And it wasn’t only because, with the quiet scratch of his signature on as many as 15 executive orders, Mr. Biden began undoing much of Mr. Trump’s policies.

But it was the reality as much as the rhetoric that was different, as two sets of nuclear launch codes in Mr. Trump’s possession expired and were activated for Mr. Biden – and as the White House completed a frantic five-hour offensive to deep-clean the executive mansion and move out the possessions of the 45th president and replace them with those of the 46th.

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The new President, a stutterer since childhood, delivered with confidence and purpose a speech that emphasized unity on what he called a “day of history and hope, of renewal and resolve.” The themes were familiar, but they possessed a special power when delivered from an inaugural stage.

A president's inauguration speech is a way to express the vision for their administration. Donald Trump's 'American carnage' is a memorable moment from his 2017 speech, contrasting with Joe Biden's talk of unity in his address from the Capitol. The Globe and Mail

It was pure Biden – and perhaps a purely distilled balm for a country exhausted by the upheaval of the Trump years.

The former president did not go quietly into retirement. He luxuriated in the four ruffles and flourishes that customarily come before Hail to the Chief.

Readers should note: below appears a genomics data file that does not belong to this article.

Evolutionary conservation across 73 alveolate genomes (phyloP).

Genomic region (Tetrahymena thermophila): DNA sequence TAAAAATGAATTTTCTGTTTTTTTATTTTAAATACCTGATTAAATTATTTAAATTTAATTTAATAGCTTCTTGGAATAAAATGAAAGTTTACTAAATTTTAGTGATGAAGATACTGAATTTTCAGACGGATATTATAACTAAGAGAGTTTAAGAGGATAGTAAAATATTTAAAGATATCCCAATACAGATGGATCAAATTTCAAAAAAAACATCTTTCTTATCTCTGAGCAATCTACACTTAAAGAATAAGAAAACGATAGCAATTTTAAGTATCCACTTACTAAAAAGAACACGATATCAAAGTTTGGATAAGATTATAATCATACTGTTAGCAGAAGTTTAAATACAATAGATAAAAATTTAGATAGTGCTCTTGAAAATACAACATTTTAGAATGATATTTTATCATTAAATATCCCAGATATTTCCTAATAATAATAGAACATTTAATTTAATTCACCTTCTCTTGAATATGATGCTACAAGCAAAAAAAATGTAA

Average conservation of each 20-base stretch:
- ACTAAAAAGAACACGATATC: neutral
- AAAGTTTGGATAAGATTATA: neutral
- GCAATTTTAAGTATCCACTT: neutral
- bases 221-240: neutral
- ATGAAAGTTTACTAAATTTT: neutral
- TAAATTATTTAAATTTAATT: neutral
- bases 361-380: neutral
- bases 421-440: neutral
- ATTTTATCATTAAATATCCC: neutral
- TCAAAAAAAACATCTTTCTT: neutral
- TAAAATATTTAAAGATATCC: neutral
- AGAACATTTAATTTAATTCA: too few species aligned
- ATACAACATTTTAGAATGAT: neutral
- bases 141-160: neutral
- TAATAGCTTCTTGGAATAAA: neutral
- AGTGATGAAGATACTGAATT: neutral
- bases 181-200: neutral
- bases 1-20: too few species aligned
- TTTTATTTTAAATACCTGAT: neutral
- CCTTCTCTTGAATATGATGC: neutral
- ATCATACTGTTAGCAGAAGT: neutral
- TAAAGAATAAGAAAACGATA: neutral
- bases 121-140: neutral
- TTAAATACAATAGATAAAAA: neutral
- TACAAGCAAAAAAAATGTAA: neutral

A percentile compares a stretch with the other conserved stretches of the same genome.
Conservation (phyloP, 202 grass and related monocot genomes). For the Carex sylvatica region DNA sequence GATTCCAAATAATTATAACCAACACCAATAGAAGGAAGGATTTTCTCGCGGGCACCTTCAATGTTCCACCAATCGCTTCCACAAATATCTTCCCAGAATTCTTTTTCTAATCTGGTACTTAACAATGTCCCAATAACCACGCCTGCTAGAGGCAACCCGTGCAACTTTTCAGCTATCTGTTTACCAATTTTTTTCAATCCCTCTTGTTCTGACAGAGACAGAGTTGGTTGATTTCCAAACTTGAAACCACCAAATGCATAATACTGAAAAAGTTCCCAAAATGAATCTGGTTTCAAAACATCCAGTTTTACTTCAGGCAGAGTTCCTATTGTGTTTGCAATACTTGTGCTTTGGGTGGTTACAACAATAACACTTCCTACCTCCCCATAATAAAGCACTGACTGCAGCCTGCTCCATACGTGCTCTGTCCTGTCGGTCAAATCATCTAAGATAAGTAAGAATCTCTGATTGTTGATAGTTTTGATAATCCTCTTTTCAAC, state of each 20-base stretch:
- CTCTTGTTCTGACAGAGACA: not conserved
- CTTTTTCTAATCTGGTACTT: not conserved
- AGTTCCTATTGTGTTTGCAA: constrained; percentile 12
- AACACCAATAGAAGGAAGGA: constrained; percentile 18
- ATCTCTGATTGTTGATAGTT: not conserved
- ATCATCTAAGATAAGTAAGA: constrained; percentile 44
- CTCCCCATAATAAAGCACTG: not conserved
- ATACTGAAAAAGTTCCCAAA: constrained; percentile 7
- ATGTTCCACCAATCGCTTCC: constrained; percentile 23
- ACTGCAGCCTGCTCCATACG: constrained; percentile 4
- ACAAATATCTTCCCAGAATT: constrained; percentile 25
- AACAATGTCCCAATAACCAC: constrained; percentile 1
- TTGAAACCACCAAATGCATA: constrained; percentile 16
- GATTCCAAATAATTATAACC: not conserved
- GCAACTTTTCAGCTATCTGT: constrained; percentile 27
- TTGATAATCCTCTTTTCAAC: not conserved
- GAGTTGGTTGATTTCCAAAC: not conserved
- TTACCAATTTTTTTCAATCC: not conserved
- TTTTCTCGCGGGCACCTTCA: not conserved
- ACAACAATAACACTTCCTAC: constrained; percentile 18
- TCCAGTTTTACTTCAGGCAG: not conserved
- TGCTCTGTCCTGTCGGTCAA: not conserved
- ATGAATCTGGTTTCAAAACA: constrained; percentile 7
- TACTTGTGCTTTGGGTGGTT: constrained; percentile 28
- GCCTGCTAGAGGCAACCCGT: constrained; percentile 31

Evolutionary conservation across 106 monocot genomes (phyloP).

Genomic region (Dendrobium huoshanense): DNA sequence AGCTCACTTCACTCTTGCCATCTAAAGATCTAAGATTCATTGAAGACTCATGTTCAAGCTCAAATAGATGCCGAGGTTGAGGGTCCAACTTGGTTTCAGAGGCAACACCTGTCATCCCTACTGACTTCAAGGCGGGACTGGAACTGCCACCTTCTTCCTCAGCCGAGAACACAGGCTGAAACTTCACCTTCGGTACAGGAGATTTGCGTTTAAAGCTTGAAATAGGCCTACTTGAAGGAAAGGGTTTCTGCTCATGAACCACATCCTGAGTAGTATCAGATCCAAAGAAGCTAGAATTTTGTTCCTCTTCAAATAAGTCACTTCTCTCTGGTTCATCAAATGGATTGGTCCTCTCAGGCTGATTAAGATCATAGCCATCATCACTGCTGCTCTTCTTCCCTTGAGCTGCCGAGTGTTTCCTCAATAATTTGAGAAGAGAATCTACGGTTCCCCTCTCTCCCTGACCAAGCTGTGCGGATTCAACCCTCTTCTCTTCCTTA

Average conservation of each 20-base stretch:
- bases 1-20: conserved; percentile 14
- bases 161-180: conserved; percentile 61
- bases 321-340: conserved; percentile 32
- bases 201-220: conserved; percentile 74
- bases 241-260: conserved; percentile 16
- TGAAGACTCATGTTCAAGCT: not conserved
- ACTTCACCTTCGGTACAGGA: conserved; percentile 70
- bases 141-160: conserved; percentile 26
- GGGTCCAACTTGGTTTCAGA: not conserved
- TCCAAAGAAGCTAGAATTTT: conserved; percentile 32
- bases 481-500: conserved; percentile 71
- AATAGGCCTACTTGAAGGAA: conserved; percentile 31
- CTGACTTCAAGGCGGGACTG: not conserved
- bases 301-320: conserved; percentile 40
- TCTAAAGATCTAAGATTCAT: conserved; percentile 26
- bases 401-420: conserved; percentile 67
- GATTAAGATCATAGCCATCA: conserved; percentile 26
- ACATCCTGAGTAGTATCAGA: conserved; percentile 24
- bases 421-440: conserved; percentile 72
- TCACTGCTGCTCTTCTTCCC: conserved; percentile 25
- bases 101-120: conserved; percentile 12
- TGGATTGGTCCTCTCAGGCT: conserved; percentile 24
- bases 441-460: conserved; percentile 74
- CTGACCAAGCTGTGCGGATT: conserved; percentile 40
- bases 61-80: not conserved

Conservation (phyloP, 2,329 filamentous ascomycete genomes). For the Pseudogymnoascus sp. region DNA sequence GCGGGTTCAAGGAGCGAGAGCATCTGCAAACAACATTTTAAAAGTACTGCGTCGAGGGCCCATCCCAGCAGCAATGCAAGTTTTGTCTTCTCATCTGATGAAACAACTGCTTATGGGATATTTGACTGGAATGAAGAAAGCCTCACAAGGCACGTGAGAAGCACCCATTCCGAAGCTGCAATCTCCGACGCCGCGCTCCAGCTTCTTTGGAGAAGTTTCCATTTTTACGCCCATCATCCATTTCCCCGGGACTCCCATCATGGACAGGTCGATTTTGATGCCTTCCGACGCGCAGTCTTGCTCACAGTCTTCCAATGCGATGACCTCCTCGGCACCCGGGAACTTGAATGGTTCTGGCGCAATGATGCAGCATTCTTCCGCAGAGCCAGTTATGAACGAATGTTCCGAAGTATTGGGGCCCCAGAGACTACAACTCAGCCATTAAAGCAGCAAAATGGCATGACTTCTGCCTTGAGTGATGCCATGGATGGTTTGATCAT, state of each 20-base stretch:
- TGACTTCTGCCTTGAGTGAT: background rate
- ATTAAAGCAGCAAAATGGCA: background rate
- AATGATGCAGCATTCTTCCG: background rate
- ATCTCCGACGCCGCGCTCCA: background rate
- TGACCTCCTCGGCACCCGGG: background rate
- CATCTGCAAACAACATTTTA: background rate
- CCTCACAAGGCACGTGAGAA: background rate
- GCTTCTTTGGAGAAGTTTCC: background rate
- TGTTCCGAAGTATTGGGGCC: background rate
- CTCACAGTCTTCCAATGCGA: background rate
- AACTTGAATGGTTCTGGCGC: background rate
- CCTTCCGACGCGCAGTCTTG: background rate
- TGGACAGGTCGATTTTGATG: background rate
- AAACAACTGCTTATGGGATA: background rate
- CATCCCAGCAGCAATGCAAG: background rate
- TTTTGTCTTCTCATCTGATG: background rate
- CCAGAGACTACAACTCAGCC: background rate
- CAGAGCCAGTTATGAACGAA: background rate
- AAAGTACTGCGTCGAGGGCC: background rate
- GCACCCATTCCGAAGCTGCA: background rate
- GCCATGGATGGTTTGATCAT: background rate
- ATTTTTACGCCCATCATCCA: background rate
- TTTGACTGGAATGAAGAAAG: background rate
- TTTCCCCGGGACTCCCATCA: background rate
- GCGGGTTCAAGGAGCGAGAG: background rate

He suggested his departure was temporary – “We will be back in some form,” an echo of Frances Cleveland’s remarks when her husband, Grover Cleveland, left the White House on March 4, 1889, after being defeated by Benjamin Harrison. “We are coming back just four years from today,” she said. On March 4, 1893, the Clevelands did return.

For his part, Mr. Biden’s life has been marked by optimism in the face of hardship and resiliency in the face of tragedy. He is aware that a few executive orders and some new furnishings in the White House cannot cleanse a country soiled by division and rancour.

Wednesday started with prayers at St. Matthew’s Cathedral, where the Kennedy family, along with a riderless horse with boots reversed in the stirrups, walked for his funeral. There, Mr. Biden, who once consciously imitated the Kennedy style, was accompanied in prayer by a Baptist (GOP Senate leader Mitch McConnell), a Jew (Senate Majority Leader Charles Schumer) and a fellow Catholic (Speaker of the House Nancy Pelosi).

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For one brief shining moment – a phrase Kennedy loved, from the Broadway musical Camelot – the Biden moment was marked by the unity he seeks. “The burdens you now shoulder are great but often exaggerated,” Bill Clinton said in a letter he left for George W. Bush 20 years ago. He added, knowing both the responsibility and the opportunity of the office now held by Mr. Biden, “The sheer joy of doing what you believe is right is inexpressible.”

Catch up on key moments of President Joe Biden's inauguration speech where he called for unity and calm amidst racial injustice, white supremacy and a raging pandemic. The Globe and Mail